A closer look at the numbers shows that asexually reproduced varieties, especially ornamentals, have benefited greatly from the system. Th is is quite plausible as 44% of the total applications originate from the Netherlands and 47% of the grants belong to rose varieties, followed by 14% Chrysanthemum, 11% carnation, 11% Alstroemeria and only 20% for other varieties.
Unsolved challenge Although the system has proven to be effective in granting Plant Breeder Rights (PBR), an unsolved challenge remains with the international community, which is to demonstrate that the system provides adequate laws and regulations that are capable of meeting the demands of breeders as stated in the UPOV 1991 Act.
With these needs in mind, the Colombian government has been trying to adhere to the UPOV 1991 Convention for several years, but is still facing strong political resistance from sectors opposing the broadening of the IP standards in socially sensible areas such as pharmaceuticals and agriculture. The latest attempt to adhere to the ‘91 standard was made on April 2012, when the Congress passed Bill 1518 adhering to the ‘91 Act of UPOV in the framework of implementing legal commitments acquired under the Free Trade Agreement with the US government. This law, however, has recently been declared unconstitutional by the Colombian Constitutional Court, which holds that the approval process violated the fundamental rights of indigenous and tribal communities. These latter should have been consulted by the government before the passing of the bill as the UPOV 1991 Act standard may affect those communities’ agricultural practices and ancestral knowledge. The government intends to proceed with the bill, but needs to develop a strategy to comply with the consultation ordered by the Court.
Measures of protection
Despite not being able to adhere to the UPOV 1991 Act yet, Colombia has managed to implement the ‘91 Act minimum standards by providing breeders with (i) provisional protection between filing and granting; (ii) effective protection over Essentially Derived Varieties (EDVs); (iii) experimental use exception; (iv) farmer’s privilege restricted to less than fi ve hectares in addition to fi ling a report with ICA, and a marketing prohibition of the harvest material; and (v) a 25-year term of protection for vines, forest and fruit trees, and a 20-year term for other species.
Adhering to the UPOV 1991 standard, however, would allow the country to open the door for the implementation of even stronger legal measures regarding harvest materials, especially products that are manufactured with those harvest materials. But most importantly, adhering to the UPOV 1991 Act would provide the international community with the certainty of political commitment to maintain the highest minimum standards as agreed by all the UPOV 1991 Act member states.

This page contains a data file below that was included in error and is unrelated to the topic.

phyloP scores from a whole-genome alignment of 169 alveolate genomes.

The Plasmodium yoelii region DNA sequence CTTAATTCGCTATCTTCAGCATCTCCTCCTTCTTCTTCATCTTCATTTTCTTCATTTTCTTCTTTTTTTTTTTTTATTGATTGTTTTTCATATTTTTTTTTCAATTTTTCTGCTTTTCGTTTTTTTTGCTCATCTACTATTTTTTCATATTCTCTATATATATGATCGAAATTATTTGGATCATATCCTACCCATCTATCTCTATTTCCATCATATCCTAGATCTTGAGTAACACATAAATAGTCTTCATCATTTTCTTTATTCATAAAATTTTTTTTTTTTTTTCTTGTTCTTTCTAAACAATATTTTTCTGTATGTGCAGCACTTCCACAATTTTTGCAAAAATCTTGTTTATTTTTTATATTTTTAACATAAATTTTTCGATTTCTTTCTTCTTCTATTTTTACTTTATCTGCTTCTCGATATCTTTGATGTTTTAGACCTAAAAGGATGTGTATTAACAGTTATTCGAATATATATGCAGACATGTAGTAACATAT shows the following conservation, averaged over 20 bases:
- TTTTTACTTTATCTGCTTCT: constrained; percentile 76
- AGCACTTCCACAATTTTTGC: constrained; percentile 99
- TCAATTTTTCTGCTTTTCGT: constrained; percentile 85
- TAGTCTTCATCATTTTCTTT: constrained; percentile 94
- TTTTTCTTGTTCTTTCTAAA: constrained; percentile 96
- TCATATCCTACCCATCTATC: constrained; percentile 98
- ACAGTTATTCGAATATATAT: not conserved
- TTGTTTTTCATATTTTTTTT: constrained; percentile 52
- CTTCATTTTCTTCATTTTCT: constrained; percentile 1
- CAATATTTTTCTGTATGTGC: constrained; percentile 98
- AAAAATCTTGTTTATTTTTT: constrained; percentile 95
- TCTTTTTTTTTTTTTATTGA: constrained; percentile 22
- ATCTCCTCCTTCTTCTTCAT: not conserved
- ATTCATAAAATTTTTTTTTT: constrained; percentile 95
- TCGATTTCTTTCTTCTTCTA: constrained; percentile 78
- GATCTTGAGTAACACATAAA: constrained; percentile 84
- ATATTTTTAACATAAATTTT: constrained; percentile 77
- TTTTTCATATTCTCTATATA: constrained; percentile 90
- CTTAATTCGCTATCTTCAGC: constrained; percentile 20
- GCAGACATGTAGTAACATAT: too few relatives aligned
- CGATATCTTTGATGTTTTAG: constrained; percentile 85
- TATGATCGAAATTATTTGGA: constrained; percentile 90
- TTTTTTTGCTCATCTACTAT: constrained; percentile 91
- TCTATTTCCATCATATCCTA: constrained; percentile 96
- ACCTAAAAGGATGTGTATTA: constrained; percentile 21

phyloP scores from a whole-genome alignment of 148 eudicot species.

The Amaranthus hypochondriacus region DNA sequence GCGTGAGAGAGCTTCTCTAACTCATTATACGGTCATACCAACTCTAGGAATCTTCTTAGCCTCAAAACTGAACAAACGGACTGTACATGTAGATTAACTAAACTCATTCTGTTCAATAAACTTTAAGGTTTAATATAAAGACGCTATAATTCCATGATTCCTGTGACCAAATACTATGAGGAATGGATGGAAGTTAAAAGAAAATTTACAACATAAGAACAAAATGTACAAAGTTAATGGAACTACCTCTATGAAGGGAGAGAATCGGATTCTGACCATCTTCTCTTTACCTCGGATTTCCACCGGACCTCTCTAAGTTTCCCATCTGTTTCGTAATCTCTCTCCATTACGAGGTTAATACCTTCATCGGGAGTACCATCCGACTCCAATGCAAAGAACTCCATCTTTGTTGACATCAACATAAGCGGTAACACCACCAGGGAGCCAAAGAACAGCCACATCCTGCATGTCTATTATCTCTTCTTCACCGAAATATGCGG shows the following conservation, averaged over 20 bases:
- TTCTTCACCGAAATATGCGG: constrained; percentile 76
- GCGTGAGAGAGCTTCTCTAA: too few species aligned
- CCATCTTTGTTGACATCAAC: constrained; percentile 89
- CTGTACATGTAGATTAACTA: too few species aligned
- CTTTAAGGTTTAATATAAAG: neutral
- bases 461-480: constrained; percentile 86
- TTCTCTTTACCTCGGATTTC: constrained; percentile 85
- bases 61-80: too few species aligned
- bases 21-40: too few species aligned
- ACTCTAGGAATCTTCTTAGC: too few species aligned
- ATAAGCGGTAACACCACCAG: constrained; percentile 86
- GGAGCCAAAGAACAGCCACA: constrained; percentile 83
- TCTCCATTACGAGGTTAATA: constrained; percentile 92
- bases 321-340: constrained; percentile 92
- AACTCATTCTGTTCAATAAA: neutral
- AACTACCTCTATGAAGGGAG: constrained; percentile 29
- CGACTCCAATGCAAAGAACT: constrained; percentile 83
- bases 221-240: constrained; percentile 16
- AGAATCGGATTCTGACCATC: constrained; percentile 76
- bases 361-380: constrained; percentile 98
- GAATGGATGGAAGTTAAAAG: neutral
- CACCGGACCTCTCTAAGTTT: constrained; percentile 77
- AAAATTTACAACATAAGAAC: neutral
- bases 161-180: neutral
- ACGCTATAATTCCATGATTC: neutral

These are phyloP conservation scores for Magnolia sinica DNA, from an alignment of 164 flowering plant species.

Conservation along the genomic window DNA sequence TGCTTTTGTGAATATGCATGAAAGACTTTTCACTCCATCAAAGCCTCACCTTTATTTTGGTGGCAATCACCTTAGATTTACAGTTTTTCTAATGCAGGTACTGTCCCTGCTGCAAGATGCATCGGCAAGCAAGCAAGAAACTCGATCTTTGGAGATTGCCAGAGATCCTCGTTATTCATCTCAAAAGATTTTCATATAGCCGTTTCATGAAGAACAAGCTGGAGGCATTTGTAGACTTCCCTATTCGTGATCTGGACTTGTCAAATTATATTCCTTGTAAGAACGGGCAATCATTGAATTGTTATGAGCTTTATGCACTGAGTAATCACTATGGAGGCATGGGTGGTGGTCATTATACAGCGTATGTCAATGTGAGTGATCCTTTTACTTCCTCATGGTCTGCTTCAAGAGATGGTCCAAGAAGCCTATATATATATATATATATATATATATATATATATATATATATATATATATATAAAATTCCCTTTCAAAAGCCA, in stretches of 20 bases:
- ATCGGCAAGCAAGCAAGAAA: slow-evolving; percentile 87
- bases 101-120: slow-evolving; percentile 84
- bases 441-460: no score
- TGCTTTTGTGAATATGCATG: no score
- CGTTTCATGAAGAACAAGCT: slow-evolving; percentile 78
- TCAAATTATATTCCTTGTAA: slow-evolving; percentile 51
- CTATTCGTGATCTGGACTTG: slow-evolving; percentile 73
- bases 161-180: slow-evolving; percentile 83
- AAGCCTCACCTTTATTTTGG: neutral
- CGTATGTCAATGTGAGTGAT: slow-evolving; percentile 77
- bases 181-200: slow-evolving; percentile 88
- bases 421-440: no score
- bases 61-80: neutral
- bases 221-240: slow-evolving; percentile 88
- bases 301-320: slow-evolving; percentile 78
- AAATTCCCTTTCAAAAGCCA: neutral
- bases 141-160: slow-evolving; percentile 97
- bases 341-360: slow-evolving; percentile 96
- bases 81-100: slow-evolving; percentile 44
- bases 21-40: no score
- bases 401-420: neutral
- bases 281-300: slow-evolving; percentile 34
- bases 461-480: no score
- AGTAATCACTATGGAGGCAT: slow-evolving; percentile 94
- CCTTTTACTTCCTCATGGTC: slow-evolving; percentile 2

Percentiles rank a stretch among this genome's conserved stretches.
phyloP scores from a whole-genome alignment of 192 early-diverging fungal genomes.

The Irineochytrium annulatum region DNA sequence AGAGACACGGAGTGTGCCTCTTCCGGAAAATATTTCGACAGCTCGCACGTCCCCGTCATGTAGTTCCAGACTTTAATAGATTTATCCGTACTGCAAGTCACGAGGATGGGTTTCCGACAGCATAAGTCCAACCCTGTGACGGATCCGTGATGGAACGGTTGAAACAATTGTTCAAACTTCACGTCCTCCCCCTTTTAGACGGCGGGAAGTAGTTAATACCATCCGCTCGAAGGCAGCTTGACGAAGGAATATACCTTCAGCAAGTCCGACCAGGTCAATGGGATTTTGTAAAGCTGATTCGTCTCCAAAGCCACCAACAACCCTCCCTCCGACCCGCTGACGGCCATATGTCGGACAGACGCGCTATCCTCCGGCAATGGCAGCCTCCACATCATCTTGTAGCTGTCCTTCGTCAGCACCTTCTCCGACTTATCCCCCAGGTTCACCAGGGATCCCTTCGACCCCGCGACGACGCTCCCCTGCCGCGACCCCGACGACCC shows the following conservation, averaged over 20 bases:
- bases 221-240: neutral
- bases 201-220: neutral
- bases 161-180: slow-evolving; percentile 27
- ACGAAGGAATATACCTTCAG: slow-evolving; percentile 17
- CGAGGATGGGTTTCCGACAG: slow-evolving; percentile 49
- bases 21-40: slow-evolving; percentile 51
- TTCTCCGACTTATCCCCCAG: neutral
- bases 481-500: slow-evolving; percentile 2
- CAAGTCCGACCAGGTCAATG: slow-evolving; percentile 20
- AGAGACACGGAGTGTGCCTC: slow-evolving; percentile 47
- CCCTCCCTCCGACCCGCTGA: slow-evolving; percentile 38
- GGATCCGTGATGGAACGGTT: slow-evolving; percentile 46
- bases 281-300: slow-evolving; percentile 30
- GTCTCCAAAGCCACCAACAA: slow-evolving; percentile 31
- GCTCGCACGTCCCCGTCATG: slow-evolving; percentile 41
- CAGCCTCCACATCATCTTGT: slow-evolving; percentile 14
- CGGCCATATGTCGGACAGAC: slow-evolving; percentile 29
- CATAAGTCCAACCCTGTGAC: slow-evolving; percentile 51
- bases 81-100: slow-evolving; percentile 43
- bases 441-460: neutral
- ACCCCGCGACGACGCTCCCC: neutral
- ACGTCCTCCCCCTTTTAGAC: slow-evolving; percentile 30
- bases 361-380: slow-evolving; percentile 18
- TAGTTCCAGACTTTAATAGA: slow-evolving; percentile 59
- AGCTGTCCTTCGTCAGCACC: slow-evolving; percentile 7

Finally, to facilitate the enforcement of plant varieties in the country, the Colombian Congress passed Bill 1564 in 2012, providing the ICA with jurisdiction over infringement of PBR. This change in essence creates a PBR specialized court, providing the Instituto Colombiano Agropecuario ICA (the organisation that administers Colombia’s Plant Variety Rights Regime) with judicial control of the PBR system, something which in principle will solve the historical problems of the system associated with the lack of technical knowledge of the judicial authorities when enforcing PBR. The challenge is now in the hands of the ICA, bearing in mind that it is a small offi ce with very limited human and fi nancial resources. Th ese problems would require immediate attention from the Colombian government in order to guarantee the success of this new function.
Parallel to the implementation of the new judicial functions of the ICA, the government is attempting to implement a socialisation programme for the existing indigenous communities, which delivers the (relatively small) changes that come from complying with the UPOV 1991 Act. Th is means the outlook for the balance of the protection for plant innovation in Colombia is optimistic. However, it also implies an invitation to the international community and associations like CIOPORA to keep a vigilant eye on the country, with active lobbying highlighting the positive amendments brought to the UPOV Convention in the revised Act of 1991.
by Andres Rincon for CIOPORA Chronicle – April 2013 Edition (Link)